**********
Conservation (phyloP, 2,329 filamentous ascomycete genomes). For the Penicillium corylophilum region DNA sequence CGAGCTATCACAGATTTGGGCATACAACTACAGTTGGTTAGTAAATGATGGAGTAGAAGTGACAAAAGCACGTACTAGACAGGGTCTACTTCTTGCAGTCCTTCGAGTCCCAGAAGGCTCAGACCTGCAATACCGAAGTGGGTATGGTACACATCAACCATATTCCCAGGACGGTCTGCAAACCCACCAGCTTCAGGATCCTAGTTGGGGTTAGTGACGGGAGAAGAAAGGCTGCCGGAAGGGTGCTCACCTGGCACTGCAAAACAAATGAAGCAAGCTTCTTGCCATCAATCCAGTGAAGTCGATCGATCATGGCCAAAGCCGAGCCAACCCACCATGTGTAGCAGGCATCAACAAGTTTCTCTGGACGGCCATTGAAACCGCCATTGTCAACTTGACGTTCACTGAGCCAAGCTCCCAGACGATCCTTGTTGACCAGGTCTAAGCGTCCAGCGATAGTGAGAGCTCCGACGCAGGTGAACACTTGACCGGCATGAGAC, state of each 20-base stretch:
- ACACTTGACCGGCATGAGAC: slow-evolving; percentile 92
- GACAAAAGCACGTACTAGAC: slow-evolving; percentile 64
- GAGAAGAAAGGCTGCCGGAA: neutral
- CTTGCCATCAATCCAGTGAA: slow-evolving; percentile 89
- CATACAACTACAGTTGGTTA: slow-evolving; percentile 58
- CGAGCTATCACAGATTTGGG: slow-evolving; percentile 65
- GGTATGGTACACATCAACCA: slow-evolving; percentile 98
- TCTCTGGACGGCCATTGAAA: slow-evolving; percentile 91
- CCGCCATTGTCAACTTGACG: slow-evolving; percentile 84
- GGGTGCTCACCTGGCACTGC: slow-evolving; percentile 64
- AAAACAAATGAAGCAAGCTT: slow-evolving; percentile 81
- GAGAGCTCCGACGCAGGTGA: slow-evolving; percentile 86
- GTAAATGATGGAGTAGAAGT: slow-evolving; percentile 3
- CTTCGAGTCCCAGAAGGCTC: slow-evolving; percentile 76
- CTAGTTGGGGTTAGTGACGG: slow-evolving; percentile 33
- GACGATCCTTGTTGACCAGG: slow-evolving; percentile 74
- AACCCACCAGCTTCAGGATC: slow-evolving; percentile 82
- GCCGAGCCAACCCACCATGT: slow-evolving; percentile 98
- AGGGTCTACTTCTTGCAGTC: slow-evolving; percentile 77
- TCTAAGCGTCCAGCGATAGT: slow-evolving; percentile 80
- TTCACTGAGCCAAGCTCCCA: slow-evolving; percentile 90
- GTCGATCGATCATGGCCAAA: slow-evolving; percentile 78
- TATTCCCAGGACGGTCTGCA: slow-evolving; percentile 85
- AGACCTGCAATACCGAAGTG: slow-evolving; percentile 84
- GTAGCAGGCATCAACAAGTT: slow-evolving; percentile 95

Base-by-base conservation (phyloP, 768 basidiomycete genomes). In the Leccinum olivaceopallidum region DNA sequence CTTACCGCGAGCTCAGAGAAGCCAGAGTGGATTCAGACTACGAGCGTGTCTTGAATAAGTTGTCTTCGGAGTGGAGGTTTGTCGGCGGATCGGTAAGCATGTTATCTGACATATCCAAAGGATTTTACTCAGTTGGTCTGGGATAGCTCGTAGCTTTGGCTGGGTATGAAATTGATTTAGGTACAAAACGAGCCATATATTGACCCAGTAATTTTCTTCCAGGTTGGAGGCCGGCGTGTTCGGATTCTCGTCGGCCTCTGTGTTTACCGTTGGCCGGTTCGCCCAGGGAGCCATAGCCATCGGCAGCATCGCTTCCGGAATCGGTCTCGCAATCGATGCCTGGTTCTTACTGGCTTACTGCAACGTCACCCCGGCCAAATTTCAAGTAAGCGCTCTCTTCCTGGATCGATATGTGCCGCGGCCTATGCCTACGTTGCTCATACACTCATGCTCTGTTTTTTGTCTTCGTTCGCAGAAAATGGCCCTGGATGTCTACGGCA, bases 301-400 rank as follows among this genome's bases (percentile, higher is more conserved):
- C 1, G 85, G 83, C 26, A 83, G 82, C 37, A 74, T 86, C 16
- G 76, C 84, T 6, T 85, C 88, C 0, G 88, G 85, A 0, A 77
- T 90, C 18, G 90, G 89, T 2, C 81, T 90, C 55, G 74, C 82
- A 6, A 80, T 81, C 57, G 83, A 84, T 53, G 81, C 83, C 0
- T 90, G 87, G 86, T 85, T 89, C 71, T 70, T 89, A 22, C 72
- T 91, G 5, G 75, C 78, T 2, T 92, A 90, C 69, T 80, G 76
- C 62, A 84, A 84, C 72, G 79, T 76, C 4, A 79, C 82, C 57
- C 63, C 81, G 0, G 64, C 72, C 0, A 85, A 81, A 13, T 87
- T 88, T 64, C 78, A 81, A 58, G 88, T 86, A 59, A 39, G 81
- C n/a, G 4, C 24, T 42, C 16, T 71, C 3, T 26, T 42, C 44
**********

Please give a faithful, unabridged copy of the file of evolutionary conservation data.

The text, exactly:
Conservation (phyloP, 2,329 filamentous ascomycete genomes). For the Penicillium corylophilum region DNA sequence CGAGCTATCACAGATTTGGGCATACAACTACAGTTGGTTAGTAAATGATGGAGTAGAAGTGACAAAAGCACGTACTAGACAGGGTCTACTTCTTGCAGTCCTTCGAGTCCCAGAAGGCTCAGACCTGCAATACCGAAGTGGGTATGGTACACATCAACCATATTCCCAGGACGGTCTGCAAACCCACCAGCTTCAGGATCCTAGTTGGGGTTAGTGACGGGAGAAGAAAGGCTGCCGGAAGGGTGCTCACCTGGCACTGCAAAACAAATGAAGCAAGCTTCTTGCCATCAATCCAGTGAAGTCGATCGATCATGGCCAAAGCCGAGCCAACCCACCATGTGTAGCAGGCATCAACAAGTTTCTCTGGACGGCCATTGAAACCGCCATTGTCAACTTGACGTTCACTGAGCCAAGCTCCCAGACGATCCTTGTTGACCAGGTCTAAGCGTCCAGCGATAGTGAGAGCTCCGACGCAGGTGAACACTTGACCGGCATGAGAC, state of each 20-base stretch:
- ACACTTGACCGGCATGAGAC: slow-evolving; percentile 92
- GACAAAAGCACGTACTAGAC: slow-evolving; percentile 64
- GAGAAGAAAGGCTGCCGGAA: neutral
- CTTGCCATCAATCCAGTGAA: slow-evolving; percentile 89
- CATACAACTACAGTTGGTTA: slow-evolving; percentile 58
- CGAGCTATCACAGATTTGGG: slow-evolving; percentile 65
- GGTATGGTACACATCAACCA: slow-evolving; percentile 98
- TCTCTGGACGGCCATTGAAA: slow-evolving; percentile 91
- CCGCCATTGTCAACTTGACG: slow-evolving; percentile 84
- GGGTGCTCACCTGGCACTGC: slow-evolving; percentile 64
- AAAACAAATGAAGCAAGCTT: slow-evolving; percentile 81
- GAGAGCTCCGACGCAGGTGA: slow-evolving; percentile 86
- GTAAATGATGGAGTAGAAGT: slow-evolving; percentile 3
- CTTCGAGTCCCAGAAGGCTC: slow-evolving; percentile 76
- CTAGTTGGGGTTAGTGACGG: slow-evolving; percentile 33
- GACGATCCTTGTTGACCAGG: slow-evolving; percentile 74
- AACCCACCAGCTTCAGGATC: slow-evolving; percentile 82
- GCCGAGCCAACCCACCATGT: slow-evolving; percentile 98
- AGGGTCTACTTCTTGCAGTC: slow-evolving; percentile 77
- TCTAAGCGTCCAGCGATAGT: slow-evolving; percentile 80
- TTCACTGAGCCAAGCTCCCA: slow-evolving; percentile 90
- GTCGATCGATCATGGCCAAA: slow-evolving; percentile 78
- TATTCCCAGGACGGTCTGCA: slow-evolving; percentile 85
- AGACCTGCAATACCGAAGTG: slow-evolving; percentile 84
- GTAGCAGGCATCAACAAGTT: slow-evolving; percentile 95

Base-by-base conservation (phyloP, 768 basidiomycete genomes). In the Leccinum olivaceopallidum region DNA sequence CTTACCGCGAGCTCAGAGAAGCCAGAGTGGATTCAGACTACGAGCGTGTCTTGAATAAGTTGTCTTCGGAGTGGAGGTTTGTCGGCGGATCGGTAAGCATGTTATCTGACATATCCAAAGGATTTTACTCAGTTGGTCTGGGATAGCTCGTAGCTTTGGCTGGGTATGAAATTGATTTAGGTACAAAACGAGCCATATATTGACCCAGTAATTTTCTTCCAGGTTGGAGGCCGGCGTGTTCGGATTCTCGTCGGCCTCTGTGTTTACCGTTGGCCGGTTCGCCCAGGGAGCCATAGCCATCGGCAGCATCGCTTCCGGAATCGGTCTCGCAATCGATGCCTGGTTCTTACTGGCTTACTGCAACGTCACCCCGGCCAAATTTCAAGTAAGCGCTCTCTTCCTGGATCGATATGTGCCGCGGCCTATGCCTACGTTGCTCATACACTCATGCTCTGTTTTTTGTCTTCGTTCGCAGAAAATGGCCCTGGATGTCTACGGCA, bases 301-400 rank as follows among this genome's bases (percentile, higher is more conserved):
- C 1, G 85, G 83, C 26, A 83, G 82, C 37, A 74, T 86, C 16
- G 76, C 84, T 6, T 85, C 88, C 0, G 88, G 85, A 0, A 77
- T 90, C 18, G 90, G 89, T 2, C 81, T 90, C 55, G 74, C 82
- A 6, A 80, T 81, C 57, G 83, A 84, T 53, G 81, C 83, C 0
- T 90, G 87, G 86, T 85, T 89, C 71, T 70, T 89, A 22, C 72
- T 91, G 5, G 75, C 78, T 2, T 92, A 90, C 69, T 80, G 76
- C 62, A 84, A 84, C 72, G 79, T 76, C 4, A 79, C 82, C 57
- C 63, C 81, G 0, G 64, C 72, C 0, A 85, A 81, A 13, T 87
- T 88, T 64, C 78, A 81, A 58, G 88, T 86, A 59, A 39, G 81
- C n/a, G 4, C 24, T 42, C 16, T 71, C 3, T 26, T 42, C 44